The Origin and History of the Domesticated Horse in China: An Ancient-DNA Based Study


Henry Luce Foundation/ACLS Grants to Individuals in East and Southeast Asian Archaeology and Early History Study and Research Fellowships (East and Southeast Asia)


The Center for Scientific Archaeology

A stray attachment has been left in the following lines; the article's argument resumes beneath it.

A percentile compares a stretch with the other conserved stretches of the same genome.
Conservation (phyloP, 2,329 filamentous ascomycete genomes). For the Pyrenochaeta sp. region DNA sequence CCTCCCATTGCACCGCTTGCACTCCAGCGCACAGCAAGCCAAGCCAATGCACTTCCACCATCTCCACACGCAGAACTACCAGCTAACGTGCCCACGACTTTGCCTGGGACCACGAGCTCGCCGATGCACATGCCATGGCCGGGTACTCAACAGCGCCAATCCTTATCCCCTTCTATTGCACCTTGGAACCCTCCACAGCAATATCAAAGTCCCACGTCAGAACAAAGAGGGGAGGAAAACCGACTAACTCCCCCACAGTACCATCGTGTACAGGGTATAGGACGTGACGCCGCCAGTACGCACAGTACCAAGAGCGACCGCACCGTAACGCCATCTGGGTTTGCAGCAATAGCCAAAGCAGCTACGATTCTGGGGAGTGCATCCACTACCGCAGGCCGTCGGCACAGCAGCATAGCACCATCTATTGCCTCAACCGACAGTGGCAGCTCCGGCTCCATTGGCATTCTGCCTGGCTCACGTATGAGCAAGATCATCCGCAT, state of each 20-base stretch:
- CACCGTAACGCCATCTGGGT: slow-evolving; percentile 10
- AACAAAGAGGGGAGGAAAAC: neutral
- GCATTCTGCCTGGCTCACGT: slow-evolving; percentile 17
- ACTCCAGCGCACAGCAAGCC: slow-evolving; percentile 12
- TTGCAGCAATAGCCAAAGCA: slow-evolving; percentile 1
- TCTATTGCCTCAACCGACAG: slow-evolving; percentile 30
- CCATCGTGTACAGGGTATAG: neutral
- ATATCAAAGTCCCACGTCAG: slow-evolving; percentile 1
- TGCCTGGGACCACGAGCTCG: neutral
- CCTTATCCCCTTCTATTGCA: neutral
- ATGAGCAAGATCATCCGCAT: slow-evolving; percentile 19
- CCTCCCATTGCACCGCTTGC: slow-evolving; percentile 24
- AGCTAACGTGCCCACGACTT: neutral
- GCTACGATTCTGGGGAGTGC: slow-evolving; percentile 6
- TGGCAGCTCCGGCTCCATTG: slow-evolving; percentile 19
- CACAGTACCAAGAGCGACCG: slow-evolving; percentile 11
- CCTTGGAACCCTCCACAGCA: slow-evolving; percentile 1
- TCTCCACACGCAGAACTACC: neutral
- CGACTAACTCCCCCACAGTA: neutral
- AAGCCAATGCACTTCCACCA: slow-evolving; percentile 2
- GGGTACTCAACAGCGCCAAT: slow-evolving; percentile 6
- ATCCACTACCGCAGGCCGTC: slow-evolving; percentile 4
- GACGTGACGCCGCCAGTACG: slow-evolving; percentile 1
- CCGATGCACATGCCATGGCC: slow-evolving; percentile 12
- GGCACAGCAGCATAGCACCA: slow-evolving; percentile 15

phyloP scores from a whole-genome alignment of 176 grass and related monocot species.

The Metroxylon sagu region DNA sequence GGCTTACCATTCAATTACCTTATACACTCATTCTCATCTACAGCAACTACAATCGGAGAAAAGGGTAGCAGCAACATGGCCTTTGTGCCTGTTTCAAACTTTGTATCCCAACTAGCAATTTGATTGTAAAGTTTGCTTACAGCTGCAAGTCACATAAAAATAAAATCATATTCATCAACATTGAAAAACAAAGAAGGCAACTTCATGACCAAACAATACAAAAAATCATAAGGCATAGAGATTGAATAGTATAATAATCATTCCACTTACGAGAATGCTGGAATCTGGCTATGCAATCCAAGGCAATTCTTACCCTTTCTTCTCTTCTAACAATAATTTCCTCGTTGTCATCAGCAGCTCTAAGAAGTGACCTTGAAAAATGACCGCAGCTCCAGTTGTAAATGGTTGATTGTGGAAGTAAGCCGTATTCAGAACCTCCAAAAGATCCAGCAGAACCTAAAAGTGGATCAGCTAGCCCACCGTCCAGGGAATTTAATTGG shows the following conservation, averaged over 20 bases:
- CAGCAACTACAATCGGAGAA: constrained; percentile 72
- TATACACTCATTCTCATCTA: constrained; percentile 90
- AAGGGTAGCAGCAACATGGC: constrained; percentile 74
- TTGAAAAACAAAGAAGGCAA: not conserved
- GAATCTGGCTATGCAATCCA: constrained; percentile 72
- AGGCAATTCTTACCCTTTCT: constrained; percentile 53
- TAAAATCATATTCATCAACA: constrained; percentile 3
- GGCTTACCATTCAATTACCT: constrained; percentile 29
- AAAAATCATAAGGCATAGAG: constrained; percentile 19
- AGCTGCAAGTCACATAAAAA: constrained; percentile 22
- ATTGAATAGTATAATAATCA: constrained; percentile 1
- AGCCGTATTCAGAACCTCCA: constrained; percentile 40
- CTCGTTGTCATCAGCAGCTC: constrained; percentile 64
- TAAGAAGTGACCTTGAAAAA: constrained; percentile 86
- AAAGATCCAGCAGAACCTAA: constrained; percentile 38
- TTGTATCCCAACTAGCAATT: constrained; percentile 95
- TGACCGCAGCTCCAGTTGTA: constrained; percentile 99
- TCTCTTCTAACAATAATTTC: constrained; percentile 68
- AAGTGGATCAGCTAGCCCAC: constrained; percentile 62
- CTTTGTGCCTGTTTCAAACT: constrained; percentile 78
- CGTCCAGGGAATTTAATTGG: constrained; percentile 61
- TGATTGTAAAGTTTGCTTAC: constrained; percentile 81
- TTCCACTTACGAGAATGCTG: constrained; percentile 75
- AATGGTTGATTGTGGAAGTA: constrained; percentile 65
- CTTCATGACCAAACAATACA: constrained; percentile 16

This project applies ancient DNA analysis techniques to horse remains from several Neolithic and historic sites in China to elucidate the origin and history of domesticated horse in China. The first step involves the retrieval and characterization of indigenous Chinese wild horse DNA from Neolithic sites dating to 5,000BP or earlier. Next, these early wild horse DNA sequences are compared to DNA retrieved from domesticated horse remains recovered from later archaeological sites such as Yinxu; both sets are then compaired to DNA from modern horse breeds in China. This comparison tests several different scenarios: independent domestication of horse in China, interbreeding of imported and local horse in China, and complete importation of horse into China. Clarifying the history of horse domestication in ancient China provides important insights for archaeologists and historians exploring the impact of horse use in Chinese history and the interactions between China and other regions. Research is conducted in a well-established and dedicated ancient DNA laboratory at Simon Fraser University, Canada.